The laughs in Veep come largely from the way characters snipe at each other. The show is part political farce, part insult comedy jam. The put-downs are believable given the partisan rhetoric that dominates the actual news. If politicians up for election are willing to call opponents names in the press, just imagine what they say behind closed doors. Veep benefits from Iannucci's extensive research into how Washington works, including time on the Hill and with the real vice president. The world of the show feels real. What looks like a series of well-appointed offices and meeting rooms is a battleground that has seen the politically ambitious chewed up and spat out many times over. That Selina's battles—both external and internal—are so funny says as much about the state of American politics as the talents of the show's writers.
In line with HBO's recent combo packs, Veep: The Complete First Season comes with two Blu-ray discs, one flipper DVD, and a card with instructions to download a digital copy. It is presented on Blu-ray in sharp 1.78:1 1080p. Although it would be easy to dismiss the presentation as just another faux-documentary style office comedy, the attention to detail is remarkable, creating a world of D.C. offices, hallways, and ballrooms that is so believable it's easy to forget how much work it took to put it all together—the curse of the spot-on satire. The show's 5.1 DTS-HD Master Audio mix is just as natural, buzzing with background atmosphere that doesn't obscure the biting dialogue.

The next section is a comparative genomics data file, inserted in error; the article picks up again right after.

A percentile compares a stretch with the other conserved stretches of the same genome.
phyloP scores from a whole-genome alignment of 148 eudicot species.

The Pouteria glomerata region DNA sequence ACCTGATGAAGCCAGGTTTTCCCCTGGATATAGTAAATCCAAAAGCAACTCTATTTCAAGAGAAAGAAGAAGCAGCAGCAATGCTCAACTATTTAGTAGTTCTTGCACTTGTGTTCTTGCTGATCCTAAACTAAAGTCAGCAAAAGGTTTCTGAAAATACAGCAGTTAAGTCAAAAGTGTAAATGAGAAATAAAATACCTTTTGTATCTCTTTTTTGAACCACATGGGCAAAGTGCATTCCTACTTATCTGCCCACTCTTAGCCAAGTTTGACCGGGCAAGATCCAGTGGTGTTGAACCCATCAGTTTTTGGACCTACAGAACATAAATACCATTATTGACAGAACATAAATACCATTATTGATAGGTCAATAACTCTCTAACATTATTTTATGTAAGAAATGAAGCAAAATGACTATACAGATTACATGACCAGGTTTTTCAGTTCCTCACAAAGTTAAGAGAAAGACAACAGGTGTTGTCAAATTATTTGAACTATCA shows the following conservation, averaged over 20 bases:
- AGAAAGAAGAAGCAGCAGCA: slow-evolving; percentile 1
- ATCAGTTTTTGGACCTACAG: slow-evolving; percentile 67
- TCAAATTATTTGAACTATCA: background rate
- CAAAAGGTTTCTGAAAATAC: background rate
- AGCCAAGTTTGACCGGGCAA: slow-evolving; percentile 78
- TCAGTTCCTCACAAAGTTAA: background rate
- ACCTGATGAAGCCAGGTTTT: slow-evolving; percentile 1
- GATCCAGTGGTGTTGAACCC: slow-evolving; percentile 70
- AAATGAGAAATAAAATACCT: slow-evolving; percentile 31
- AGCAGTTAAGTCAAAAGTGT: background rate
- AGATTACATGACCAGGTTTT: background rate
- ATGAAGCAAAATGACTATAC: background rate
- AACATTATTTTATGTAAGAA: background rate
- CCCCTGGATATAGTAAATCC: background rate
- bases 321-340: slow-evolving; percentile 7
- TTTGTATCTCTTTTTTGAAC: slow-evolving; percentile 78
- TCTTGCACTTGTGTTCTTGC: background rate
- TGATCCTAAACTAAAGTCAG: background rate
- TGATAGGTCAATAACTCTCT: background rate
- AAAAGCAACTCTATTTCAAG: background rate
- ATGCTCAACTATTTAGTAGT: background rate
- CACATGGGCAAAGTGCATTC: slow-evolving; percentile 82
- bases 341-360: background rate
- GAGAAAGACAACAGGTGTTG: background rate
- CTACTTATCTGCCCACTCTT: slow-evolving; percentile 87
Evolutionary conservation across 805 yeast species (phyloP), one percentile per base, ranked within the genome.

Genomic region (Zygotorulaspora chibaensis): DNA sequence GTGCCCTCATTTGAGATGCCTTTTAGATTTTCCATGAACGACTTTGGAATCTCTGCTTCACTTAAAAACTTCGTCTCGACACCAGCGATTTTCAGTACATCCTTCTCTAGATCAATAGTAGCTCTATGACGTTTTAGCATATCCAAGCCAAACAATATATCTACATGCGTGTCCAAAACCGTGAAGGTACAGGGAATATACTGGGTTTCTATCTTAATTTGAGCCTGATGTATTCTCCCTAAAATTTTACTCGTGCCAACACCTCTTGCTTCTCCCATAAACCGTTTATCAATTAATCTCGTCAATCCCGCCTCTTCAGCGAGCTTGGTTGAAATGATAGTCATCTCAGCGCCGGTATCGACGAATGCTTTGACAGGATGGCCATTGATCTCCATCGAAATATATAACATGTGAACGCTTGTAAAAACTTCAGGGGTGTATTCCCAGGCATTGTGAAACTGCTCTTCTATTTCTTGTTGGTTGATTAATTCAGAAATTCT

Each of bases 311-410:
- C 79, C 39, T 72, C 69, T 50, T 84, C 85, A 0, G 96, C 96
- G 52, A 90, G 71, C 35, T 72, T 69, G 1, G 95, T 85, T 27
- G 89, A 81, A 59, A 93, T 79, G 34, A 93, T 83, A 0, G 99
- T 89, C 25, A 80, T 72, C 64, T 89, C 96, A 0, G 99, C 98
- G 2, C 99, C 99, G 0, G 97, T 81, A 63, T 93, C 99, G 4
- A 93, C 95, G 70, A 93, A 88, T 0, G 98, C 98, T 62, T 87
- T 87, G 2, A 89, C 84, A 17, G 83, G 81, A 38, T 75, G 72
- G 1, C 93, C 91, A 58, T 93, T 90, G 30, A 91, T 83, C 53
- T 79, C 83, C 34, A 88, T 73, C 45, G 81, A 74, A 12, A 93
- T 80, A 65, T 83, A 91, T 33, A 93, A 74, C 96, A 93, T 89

Along with the multiple ways to watch the show, Veep: The Complete First Season comes with a solid batch of bonus features:
• Audio Commentaries: 12 informative, conversational tracks in total. Two each for the first four episodes—divided between producers' and actors' commentaries—and one for each of the last four episodes on disc two.
• "Making Veep: (13:24) This behind-the-scenes featurette covers the production from all angles, including the cast, sets, and writing.
• Deleted Scenes (24:51): This lengthy collection of bonus snippets from all eight episodes is fun to watch, although they made the odd choice to underscore the scenes with a looping bed of instrumental music.
• "Governor Chung Retraction" (1:16), "Governor Chung Outtake" (1:28), "Anti-Obesity PSA" (0:44), and "Anti-Obesity Outtakes" (1:10). These in-character bits feature Selina apologizing and advocating to camera, sincerely and with fake behind-the-scenes snark.
The first season of Veep builds slowly, establishing the characters and stakes for what will hopefully be a long series run. It's a smart show, and the smartest decision made by creator Armando Iannucci was casting Julia Louis-Dreyfus in the lead. Her frustrated political maneuvering is funny, but the biggest laughs come from the insults hurled back and forth by all of the characters. If real politicians were half as creative in their obscenities, America might have stronger voter turnout.